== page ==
Sandoz, the generic pharmaceuticals division of Novartis, announced today that it has begun a phase II clinical trial in patients for biosimilar rituximab (Rituxan? / Mabthera?, Roche/Genentech), a leading monoclonal antibody indicated in conditions including non-Hodgkin’s lymphoma and rheumatoid arthritis.

The phase II study in patients suffering from rheumatoid arthritis aims to demonstrate bioequivalence to the reference product, and will collect data on pharmacokinetics and pharmacodynamics as well as efficacy and safety data.

Over the past few years Sandoz has developed a robust, high-yield and large-scale process for the production of biosimilar rituximab in its own facilities in Schaftenau, Austria. To ensure biosimilarity with the reference product, a comprehensive physico-chemical and functional analysis of the product was conducted using modern bioanalytic techniques, followed by further studies. The data suggest that Sandoz’s biosimilar rituximab is highly similar to the reference product, justifying initiation of clinical studies in patients.

“This key development milestone demonstrates that Sandoz, the pioneer in biosimilars, is on track to maintain its global leadership position in the medium to long term,” said Sandoz global head Jeff George.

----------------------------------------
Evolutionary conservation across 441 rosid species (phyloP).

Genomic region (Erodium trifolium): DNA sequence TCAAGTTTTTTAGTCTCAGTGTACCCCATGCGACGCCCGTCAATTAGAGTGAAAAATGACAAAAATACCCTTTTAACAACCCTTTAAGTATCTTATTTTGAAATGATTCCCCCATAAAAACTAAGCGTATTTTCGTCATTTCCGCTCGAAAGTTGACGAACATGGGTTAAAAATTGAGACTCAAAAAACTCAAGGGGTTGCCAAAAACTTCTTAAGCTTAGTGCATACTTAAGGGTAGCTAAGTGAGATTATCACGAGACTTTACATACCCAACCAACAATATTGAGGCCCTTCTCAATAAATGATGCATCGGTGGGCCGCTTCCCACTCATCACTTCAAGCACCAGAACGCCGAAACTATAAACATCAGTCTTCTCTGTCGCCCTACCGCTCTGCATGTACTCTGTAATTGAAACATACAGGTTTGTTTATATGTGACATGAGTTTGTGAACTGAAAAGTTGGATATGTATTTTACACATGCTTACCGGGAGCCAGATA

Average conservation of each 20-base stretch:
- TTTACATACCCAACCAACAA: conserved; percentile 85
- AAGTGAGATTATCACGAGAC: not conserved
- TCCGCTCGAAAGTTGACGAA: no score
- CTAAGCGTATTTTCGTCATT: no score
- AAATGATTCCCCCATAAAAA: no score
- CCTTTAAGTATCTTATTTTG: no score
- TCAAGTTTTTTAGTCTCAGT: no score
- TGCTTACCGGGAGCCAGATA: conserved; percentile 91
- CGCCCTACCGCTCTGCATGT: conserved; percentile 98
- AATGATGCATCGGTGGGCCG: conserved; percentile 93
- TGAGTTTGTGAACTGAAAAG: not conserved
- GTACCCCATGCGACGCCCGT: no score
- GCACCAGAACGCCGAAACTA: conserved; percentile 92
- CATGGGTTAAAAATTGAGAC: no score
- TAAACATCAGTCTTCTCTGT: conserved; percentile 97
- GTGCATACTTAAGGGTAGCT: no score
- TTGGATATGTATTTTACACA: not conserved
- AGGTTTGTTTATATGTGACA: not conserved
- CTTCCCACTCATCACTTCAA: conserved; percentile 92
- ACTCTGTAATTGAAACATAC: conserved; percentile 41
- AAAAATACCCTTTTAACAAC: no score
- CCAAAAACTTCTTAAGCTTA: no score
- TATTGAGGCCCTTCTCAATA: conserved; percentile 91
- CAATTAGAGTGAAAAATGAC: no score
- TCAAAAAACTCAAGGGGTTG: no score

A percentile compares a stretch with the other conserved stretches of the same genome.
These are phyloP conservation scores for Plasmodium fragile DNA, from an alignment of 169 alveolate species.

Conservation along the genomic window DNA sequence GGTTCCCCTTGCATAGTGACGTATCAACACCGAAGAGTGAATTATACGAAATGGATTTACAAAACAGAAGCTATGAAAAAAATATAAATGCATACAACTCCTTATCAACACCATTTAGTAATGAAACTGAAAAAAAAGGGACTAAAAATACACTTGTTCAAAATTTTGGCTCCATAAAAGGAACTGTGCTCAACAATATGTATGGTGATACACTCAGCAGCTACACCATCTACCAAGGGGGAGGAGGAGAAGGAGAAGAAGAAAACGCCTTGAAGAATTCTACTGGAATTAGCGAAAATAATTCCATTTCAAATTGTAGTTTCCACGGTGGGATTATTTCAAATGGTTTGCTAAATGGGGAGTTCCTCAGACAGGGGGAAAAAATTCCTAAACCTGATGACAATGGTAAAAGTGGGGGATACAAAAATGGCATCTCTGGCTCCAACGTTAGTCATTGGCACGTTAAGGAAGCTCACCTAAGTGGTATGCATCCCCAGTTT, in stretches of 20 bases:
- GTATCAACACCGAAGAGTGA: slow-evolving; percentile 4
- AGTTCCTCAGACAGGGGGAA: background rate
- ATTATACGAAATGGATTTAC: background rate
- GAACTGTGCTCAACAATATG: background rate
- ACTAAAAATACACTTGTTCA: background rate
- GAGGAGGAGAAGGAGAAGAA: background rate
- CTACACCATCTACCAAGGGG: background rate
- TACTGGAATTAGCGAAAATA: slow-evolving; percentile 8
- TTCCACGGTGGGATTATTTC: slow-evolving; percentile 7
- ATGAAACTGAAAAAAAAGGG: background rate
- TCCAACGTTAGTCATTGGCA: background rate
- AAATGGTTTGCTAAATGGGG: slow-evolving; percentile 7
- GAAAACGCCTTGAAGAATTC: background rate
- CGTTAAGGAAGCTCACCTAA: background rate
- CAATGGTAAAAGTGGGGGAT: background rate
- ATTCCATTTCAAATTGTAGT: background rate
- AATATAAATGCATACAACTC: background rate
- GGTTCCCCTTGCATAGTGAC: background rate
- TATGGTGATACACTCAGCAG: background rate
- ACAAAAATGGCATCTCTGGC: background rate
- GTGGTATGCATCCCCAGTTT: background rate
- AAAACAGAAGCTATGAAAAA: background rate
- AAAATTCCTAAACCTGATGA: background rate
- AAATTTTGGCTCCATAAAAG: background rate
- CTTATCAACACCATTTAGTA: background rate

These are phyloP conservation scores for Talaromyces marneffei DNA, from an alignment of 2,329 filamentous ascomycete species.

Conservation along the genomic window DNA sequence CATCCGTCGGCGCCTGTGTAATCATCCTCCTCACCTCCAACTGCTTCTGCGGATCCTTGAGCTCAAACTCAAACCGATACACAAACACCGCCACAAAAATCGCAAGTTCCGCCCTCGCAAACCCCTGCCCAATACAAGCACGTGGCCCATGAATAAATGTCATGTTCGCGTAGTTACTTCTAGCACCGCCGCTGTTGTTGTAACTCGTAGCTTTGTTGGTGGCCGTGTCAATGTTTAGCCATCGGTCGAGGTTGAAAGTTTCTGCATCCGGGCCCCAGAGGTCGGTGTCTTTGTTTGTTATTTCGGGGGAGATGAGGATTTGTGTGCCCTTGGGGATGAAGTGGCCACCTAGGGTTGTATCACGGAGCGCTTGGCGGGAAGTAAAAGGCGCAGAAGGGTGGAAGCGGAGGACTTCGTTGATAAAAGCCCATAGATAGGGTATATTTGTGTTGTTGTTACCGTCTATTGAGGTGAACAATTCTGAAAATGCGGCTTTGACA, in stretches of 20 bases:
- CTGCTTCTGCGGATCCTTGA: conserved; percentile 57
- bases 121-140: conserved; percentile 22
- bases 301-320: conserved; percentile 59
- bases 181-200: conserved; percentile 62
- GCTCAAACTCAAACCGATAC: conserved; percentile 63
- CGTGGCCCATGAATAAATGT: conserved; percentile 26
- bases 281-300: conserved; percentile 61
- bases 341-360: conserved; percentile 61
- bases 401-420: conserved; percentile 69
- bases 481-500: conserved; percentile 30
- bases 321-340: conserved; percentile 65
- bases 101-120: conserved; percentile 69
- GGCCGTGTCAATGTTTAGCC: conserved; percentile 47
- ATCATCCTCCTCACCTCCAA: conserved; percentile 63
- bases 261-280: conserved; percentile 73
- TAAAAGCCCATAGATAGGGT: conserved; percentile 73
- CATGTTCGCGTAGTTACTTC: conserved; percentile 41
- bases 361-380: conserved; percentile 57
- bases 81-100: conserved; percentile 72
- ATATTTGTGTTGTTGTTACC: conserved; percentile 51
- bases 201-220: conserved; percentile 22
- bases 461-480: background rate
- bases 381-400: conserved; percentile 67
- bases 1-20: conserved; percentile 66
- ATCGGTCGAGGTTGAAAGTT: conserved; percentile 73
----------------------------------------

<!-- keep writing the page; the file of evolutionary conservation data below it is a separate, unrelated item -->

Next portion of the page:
“With nearly 50% market share within the global regulated biosimilar market, and with three marketed products, Sandoz plans to continue to broaden patient access to essential high-quality biologics by consistently advancing our industry-leading development pipeline.”

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Ameet Mallik, global head of Sandoz Biopharmaceuticals, added: “Our pipeline is particularly focused on monoclonal antibodies, the largest and fastest-growing segment of the biologics market. We are confident that we can leverage our unrivalled development and manufacturing capabilities as well as our Novartis-wide synergies in areas including clinical trial design and execution, to succeed in this exciting new field.”

Monoclonal antibodies are protein-based therapeutics that are produced using genetically engineered cell lines. They function as targeted treatments that offer genuine therapeutic hope for many areas of unmet need, particularly complex therapeutic areas such as oncology and autoimmune diseases.

Rituximab, directed against the CD20 protein found on the surface of B-cells, is one of the leading monoclonal antibodies on the market. It ranks among the top three biologic (biopharmaceutical) drugs worldwide, with 2009 sales of USD 5.6 billion (IMS).

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